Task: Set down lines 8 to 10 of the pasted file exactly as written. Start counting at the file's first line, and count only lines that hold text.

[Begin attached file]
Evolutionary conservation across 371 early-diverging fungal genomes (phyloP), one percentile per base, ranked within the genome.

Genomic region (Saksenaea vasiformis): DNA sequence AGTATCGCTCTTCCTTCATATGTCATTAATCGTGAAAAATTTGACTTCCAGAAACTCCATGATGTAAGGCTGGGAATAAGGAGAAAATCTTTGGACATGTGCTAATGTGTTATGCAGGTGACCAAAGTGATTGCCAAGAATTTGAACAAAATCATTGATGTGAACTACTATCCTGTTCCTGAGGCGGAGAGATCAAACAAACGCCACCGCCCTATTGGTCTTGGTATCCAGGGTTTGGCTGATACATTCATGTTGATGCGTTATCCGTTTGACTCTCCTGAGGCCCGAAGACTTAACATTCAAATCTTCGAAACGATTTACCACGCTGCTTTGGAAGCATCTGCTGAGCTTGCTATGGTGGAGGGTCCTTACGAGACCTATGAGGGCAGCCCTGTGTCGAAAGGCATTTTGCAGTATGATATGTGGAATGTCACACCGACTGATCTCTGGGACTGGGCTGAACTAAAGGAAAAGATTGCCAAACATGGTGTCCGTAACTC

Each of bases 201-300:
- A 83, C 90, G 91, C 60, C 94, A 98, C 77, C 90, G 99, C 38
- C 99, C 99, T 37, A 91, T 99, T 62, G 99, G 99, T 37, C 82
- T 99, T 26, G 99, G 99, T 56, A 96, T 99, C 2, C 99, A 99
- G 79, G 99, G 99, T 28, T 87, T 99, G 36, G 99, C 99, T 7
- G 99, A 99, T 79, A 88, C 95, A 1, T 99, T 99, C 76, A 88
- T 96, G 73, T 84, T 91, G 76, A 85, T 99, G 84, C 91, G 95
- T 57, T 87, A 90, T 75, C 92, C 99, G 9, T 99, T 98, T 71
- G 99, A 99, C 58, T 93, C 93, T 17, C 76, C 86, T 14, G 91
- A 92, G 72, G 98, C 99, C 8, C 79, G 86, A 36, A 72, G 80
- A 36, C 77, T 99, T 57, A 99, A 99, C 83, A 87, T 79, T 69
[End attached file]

- G 99, A 99, T 79, A 88, C 95, A 1, T 99, T 99, C 76, A 88
- T 96, G 73, T 84, T 91, G 76, A 85, T 99, G 84, C 91, G 95
- T 57, T 87, A 90, T 75, C 92, C 99, G 9, T 99, T 98, T 71